Inside Hartsfield-Jackson Atlanta International Airport's Information Technology (IT) Monitoring Center, employees appear glued to their computer screens.
The IT Monitoring Center, which has operated for approximately five years, supports all of the IT services offered by the airport to its passengers and employees, according to Hartsfield-Jackson Chief Information Officer Lance Lyttle. Those IT services include the airport's Wi-Fi system, and the Department of Aviation employee e-mail system, he said.
Eight employees work at the center, though some might be stationed at another office, or be off site while physically fixing a given device, said Network Administrator Andrew Crawford.
Crawford said the center operates 24 hours a day, seven days a week. Employees staff the center from 6 a.m., to 10 p.m., while there is one person on call after 10 p.m. "After 10 p.m., if a call comes in, they'll get a notification on their cell [phone]," Lyttle said.
If there is a problem with an IT service, "any person, employees and passengers, can call the center," said Lyttle.
Crawford said the center can be reached at (404) 382-4070.
The center's Help Desk Systems technicians answer the phone calls, according to Lyttle.
After technicians receive a call, they place a work order into the system, explaining the issue, said Crawford. He said the work order is assigned to a technician who specializes in the particular technology relevant to the call.
Crawford said some issues, such as a problem in the employee e-mail system for example, can be corrected at the center.
"We can remote into the Department of Aviation network using our DOA laptops," he said.
Besides fixing information technology, employees are responsible for other duties, such as sending anti-virus updates to the airport's network and desktop machines, and running daily and monthly reports of the systems, such as the Wi-Fi network, said Crawford.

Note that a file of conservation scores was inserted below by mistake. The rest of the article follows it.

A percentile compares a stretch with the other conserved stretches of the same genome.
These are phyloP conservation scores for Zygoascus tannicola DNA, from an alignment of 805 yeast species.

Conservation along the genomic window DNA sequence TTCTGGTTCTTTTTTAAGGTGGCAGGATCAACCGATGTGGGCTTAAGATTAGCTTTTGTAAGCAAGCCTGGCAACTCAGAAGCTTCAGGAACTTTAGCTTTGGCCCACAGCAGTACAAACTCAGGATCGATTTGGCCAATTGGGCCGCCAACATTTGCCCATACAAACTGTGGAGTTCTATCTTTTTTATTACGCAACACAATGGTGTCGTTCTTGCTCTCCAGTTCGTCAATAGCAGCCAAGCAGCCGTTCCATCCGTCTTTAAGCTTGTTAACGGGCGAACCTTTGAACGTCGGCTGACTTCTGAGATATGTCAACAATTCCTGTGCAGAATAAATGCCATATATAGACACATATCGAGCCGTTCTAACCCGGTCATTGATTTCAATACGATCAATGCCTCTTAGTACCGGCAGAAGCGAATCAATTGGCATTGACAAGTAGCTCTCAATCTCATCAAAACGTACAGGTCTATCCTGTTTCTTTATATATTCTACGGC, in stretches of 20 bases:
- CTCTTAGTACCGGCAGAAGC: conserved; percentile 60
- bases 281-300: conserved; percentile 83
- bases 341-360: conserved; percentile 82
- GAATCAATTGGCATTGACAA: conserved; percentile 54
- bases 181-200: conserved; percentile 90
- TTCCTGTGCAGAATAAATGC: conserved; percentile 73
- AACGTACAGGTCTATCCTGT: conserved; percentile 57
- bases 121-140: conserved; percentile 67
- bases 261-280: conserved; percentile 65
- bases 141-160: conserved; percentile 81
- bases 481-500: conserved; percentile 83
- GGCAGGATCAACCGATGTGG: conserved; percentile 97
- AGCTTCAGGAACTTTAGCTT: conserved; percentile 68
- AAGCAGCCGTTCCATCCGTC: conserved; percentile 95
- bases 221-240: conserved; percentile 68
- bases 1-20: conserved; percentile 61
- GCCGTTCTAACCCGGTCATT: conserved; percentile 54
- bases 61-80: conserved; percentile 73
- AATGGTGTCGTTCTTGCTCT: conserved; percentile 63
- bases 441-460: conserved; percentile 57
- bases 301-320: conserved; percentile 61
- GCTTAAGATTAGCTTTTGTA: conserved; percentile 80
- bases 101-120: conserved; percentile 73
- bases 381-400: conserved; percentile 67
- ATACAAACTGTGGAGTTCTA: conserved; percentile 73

"We run reports off of this system [Wi-Fi network] that tell us how many users are connected, how many users are authenticated with our system and to which WISP [Wireless Internet Service Provider] they are signed up with," said Crawford. "If we see anything out of normal in the network, we investigate it."
Crawford said if a problem can't be fixed remotely, an employee physically inspects the given device and solves the issue after 10 p.m., due to airport policy.
Monitor screens inside the center help keep workers updated on different aspects of technology at the airport, according to Crawford.
One monitor displays information about the public Wi-Fi network, Crawford said, and allows employees to see the level of activity.
Another monitor shows the Wi-Fi network's web site, as viewed by Wi-Fi customers, according Crawford. If there is a problem on the web site, the monitor will allow employees to see it.
The Wi-Fi network was launched in 2006, according to Crawford, as was the Distributed Antenna System (DAS).
According to Hartsfield-Jackson officials, the DAS is composed of 700 antennas that provide cell phone coverage throughout the airport's terminals, atrium, concourses and the automated people mover.
Forbes magazine named Hartsfield-Jackson the number one airport in the nation for Wi-Fi connectivity in 2008, according to the airport's web site, www.atlanta-airport.com.